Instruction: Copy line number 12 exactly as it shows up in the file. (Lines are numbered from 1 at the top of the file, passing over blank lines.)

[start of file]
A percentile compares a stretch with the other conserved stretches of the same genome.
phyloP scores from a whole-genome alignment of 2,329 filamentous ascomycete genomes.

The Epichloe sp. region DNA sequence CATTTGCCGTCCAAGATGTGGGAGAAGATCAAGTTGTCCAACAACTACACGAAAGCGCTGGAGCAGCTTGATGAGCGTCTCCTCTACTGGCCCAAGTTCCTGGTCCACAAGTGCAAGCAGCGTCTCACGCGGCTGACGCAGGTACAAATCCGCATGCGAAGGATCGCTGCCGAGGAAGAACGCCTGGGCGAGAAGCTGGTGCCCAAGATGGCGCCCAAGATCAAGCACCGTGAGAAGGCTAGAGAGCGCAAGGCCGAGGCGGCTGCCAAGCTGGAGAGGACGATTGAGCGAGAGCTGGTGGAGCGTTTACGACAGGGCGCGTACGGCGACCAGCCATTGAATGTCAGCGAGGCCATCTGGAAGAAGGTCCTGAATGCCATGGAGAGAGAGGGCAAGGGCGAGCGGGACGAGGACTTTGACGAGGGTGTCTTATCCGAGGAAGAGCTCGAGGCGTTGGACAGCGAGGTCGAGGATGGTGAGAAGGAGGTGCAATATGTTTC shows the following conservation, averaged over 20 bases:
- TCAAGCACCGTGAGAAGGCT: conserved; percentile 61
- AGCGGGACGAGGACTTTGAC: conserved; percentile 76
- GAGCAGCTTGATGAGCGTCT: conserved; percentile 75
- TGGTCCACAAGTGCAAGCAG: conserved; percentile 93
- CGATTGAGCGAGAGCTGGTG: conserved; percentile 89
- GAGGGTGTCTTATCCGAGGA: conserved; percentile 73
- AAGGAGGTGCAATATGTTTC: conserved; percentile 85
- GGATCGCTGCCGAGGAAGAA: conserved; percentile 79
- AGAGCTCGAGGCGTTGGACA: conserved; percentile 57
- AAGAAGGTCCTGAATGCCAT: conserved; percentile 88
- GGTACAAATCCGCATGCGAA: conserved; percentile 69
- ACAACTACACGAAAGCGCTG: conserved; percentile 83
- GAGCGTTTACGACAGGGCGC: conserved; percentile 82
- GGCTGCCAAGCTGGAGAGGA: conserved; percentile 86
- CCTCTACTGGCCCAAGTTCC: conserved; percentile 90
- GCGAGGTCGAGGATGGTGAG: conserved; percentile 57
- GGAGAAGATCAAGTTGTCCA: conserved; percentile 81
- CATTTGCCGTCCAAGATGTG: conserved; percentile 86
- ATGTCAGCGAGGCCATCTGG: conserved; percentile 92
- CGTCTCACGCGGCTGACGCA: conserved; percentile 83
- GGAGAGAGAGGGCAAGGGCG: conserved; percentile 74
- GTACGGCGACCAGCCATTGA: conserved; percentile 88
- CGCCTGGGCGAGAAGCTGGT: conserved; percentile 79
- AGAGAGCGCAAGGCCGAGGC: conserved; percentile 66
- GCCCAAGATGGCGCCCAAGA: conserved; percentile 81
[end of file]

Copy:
- AGAGCTCGAGGCGTTGGACA: conserved; percentile 57